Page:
Higher ed professionals face increasing pressure to collect data on the performance of their work, and to use that data to calculate return on investment. Our directive these days seems to be "All data are good data."
That may be true. But not all data are the right data.
We discussed the topic with some of our customer schools the other week at a roundtable hosted by Andy Shaindlin, founder of Alumni Futures, Vice President at GG+A, and advisor to Switchboard. Andy raised the issue of right and wrong data as a cautionary note about our growing obsession with performance metrics.
When we use the wrong data to evidence our success, we are not only likely to unintentionally inflate or fabricate positive outcomes, but also liable to accidentally mask inefficiencies and failures.
Take the following example. College A's career services office decides to invest 5 hours a week promoting and maintaining its career networking LinkedIn group for students and alumni. Within two years, over 5,000 people join. The office counts this as a huge success.
But is it? On closer inspection, we find that the group's 5,000 members have only held a couple dozen conversations in those two years. And only one of those conversations had a tangible positive result—one person found a new job.
On one hand, we have 5,000 group members. That's good! On the other, we have a success rate of two hundredths of a percent—.02%. That's not so good, especially for an investment of hundreds of hours of work.
Inputs vs. Outcomes
The difference between those two numbers is, in Andy Shaindlin's words, the difference between inputs and outcomes.
An input happens at the beginning of your "conversion funnel." The conversion funnel is a marketing metaphor analogous to the "giving pipeline"—it begins with awareness and ends with a positive result (a gift, say, or landing a new job). As your constituents travel through the funnel they go from being unengaged and needing help to being engaged and offering help.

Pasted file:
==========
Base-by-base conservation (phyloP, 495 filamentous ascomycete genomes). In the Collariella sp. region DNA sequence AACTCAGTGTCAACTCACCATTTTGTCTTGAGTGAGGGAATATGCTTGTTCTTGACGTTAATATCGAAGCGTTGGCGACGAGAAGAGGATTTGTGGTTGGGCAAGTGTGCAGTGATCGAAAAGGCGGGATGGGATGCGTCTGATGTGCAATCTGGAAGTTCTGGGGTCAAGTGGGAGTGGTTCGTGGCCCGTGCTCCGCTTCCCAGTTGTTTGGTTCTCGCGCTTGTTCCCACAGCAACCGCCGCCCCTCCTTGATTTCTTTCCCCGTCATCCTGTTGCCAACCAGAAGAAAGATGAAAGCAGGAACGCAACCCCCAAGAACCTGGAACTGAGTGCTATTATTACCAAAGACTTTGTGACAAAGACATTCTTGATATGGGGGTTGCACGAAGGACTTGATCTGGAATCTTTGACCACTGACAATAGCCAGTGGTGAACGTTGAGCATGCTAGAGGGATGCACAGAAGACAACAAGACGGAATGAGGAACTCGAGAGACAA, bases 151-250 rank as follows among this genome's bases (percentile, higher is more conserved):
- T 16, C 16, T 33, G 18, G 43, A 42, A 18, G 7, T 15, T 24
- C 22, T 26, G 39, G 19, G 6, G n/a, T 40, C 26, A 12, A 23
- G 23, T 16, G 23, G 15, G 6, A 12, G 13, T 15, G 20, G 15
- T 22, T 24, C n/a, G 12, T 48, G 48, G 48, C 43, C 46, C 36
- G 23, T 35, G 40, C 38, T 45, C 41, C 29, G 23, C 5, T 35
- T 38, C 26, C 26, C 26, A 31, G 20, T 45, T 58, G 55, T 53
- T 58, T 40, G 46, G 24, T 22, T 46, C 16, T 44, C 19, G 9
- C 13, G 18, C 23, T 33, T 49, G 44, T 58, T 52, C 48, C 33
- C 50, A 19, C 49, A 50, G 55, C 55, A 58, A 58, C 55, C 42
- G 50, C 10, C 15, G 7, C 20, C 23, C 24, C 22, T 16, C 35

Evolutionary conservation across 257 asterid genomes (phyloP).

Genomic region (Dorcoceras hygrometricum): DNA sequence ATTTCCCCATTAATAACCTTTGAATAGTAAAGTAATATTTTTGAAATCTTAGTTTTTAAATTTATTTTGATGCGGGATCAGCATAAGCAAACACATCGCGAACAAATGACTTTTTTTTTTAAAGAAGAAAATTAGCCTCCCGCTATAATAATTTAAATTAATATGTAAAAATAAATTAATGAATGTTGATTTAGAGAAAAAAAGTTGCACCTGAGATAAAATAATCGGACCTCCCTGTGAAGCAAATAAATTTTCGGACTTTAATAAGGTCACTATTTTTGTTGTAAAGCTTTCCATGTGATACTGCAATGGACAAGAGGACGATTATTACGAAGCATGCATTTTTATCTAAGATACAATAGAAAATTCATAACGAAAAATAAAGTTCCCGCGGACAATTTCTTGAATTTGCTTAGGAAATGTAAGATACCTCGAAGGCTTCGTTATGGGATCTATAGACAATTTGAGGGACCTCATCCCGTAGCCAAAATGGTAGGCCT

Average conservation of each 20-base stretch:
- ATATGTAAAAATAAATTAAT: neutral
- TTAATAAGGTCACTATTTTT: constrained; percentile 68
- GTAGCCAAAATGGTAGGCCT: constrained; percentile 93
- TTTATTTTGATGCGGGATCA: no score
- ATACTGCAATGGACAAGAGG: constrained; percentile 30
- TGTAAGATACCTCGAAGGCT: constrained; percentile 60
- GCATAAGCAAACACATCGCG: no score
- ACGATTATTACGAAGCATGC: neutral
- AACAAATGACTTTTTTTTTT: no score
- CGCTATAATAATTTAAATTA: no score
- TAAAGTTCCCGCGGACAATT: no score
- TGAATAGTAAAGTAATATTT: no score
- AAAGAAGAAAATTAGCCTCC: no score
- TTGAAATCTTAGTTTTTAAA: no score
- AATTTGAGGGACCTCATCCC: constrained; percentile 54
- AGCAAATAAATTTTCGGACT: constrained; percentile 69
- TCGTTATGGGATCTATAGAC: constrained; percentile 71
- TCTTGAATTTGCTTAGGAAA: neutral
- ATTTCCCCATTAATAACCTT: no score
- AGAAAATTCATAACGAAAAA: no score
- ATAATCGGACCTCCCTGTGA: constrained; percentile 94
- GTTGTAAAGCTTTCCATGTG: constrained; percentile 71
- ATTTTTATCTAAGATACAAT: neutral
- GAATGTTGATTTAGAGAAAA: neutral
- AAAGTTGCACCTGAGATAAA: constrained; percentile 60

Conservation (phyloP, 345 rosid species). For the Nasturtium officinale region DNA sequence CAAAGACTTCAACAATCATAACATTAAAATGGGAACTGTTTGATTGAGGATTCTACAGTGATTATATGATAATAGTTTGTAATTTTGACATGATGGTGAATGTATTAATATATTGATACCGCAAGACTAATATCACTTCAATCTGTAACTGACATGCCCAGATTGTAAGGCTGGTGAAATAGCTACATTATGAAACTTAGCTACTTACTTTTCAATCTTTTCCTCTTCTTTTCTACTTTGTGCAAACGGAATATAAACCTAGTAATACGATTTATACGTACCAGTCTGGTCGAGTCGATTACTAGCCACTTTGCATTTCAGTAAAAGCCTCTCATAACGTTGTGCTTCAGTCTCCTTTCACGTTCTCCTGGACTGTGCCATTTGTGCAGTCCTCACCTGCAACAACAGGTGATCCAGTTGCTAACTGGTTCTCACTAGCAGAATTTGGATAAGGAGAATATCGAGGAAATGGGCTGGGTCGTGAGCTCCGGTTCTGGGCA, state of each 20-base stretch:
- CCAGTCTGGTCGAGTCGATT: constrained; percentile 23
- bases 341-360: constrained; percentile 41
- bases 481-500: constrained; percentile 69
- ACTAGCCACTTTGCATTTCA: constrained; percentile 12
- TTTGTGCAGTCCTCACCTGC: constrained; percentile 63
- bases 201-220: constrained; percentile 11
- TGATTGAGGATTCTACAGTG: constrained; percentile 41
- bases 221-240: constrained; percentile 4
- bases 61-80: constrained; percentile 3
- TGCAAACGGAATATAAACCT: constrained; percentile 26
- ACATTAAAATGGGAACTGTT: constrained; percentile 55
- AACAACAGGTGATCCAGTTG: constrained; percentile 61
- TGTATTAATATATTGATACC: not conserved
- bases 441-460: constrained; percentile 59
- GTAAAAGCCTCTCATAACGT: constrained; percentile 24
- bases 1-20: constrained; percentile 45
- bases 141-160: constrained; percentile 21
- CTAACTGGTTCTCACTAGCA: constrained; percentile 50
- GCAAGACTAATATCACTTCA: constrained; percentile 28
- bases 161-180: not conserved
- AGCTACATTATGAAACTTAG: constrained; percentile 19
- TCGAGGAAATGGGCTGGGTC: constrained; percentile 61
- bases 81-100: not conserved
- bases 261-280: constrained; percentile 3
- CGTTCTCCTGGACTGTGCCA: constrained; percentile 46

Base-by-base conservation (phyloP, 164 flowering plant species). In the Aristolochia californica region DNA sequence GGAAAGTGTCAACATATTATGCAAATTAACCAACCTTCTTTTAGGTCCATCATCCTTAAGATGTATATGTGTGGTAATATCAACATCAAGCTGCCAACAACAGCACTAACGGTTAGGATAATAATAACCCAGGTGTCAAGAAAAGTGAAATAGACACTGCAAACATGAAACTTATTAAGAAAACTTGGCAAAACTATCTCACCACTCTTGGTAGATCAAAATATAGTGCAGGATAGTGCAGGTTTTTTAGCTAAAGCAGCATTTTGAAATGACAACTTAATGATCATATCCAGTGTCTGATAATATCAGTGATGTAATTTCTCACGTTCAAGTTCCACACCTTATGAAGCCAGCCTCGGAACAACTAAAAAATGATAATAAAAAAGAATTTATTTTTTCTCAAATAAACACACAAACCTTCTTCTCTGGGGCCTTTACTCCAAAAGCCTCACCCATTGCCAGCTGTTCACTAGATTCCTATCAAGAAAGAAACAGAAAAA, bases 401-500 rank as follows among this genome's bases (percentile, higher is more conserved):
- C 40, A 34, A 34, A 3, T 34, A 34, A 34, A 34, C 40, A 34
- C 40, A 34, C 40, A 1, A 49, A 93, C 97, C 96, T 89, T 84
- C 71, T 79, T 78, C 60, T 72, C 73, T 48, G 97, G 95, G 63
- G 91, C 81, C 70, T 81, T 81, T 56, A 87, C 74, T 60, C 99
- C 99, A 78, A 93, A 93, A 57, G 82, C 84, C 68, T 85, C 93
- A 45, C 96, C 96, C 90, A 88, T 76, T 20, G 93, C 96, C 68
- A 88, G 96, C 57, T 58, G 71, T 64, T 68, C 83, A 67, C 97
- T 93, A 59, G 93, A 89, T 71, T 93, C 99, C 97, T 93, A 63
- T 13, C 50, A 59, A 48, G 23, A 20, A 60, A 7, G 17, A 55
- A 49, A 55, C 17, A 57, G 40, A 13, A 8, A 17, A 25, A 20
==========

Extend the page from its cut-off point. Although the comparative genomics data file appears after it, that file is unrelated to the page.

"5,000 people joined our LinkedIn group": That's an input; it's at the beginning of the funnel. From there you need to engage those 5,000 people, get them to participate, and get them the help they need. "One person found a job": That's an outcome; it comes at the end of the funnel. It's the positive result you want, the positive result that demonstrates that your work is successful, and the positive result that motivates your constituents to give back in return.
You can see how using inputs as evidence of success instead of outcomes is jumping the gun. The input is just the beginning. 5,000 people joined our group—now what? With inputs, we have what we need to move toward where we want to be, but we aren't there yet. Measuring inputs and stopping there is like packing for a trip, filling our tank with gas, and then announcing that we've arrived. We still need to go the distance to get the outcomes we want.
A second example. University B's career services and alumni relations offices decide to collaborate on a student/alumni networking event. They count about 200 attendees, split evenly between students and alumni.
That's many fewer people than College A's LinkedIn group. But University B's outcomes metrics reveal that the event was far more successful: Of the 200 attendees, 19 reported that they made connections that led to jobs or internships, and the giving rate among alumni attendees increased by 10% the following fiscal year. As always, a number of factors likely contributed to that increased giving rate, but if University B can isolate the increase in giving among event attendees from increases across all of its constituency, it can prove a strong correlation between the input (event attendance) and the outcome (increased giving). How's that for ROI?
Positive outcomes aren't always so clearcut or easy to measure—especially when proving a causal link between input and outcome is difficult—but that doesn't mean we should be satisfied with using inputs as a metric for success instead. Positive outcomes are what we work for, and we should demand them for our constituents and our institutions. To ensure that we're delivering those outcomes, we need to track them, no matter how intimidating that process—or the data it generates—may be.
At our roundtable, Andy Shaindlin, paraphrasing Douglas Hubbard's How to Measure Anything, offered some reassuring advice to those unsure how to start: “Measurement is any reduction of uncertainty. You don’t need to know everything. You just need to know more.”*
* Andy notes that Chapter 4 of How to Measure Anything is especially useful for Advancement professionals.